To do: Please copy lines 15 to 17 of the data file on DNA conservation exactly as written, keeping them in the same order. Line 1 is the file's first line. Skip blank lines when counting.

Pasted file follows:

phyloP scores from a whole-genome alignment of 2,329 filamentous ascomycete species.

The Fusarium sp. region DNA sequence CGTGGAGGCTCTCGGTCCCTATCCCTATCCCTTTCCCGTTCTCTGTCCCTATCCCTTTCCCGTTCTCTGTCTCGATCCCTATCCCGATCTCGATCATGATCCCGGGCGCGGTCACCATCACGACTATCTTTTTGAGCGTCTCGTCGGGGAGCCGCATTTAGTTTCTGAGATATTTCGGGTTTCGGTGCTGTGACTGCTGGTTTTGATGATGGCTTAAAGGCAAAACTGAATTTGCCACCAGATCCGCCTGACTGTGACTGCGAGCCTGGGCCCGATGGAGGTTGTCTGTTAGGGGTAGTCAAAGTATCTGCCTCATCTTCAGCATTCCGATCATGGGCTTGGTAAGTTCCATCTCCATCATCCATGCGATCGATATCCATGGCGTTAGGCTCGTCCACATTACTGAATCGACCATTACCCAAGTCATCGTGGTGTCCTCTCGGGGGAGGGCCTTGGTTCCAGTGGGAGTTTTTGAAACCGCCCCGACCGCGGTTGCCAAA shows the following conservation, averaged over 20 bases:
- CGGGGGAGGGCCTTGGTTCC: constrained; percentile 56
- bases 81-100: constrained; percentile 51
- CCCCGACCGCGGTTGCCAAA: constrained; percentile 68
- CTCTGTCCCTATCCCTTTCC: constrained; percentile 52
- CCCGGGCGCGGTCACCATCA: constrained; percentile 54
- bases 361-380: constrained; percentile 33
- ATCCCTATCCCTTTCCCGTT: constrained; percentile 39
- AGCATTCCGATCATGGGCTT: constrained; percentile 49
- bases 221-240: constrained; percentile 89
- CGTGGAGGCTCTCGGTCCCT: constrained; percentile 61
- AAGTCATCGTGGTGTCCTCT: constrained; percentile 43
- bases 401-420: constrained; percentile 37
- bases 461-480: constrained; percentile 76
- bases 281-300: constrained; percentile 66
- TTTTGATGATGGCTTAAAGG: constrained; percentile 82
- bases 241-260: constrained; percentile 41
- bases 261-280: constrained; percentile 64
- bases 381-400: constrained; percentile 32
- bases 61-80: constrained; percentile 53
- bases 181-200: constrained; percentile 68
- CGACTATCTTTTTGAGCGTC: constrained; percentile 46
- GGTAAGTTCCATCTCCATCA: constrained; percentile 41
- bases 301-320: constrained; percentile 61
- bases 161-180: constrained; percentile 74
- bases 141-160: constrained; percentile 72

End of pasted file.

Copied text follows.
- bases 461-480: constrained; percentile 76
- bases 281-300: constrained; percentile 66
- TTTTGATGATGGCTTAAAGG: constrained; percentile 82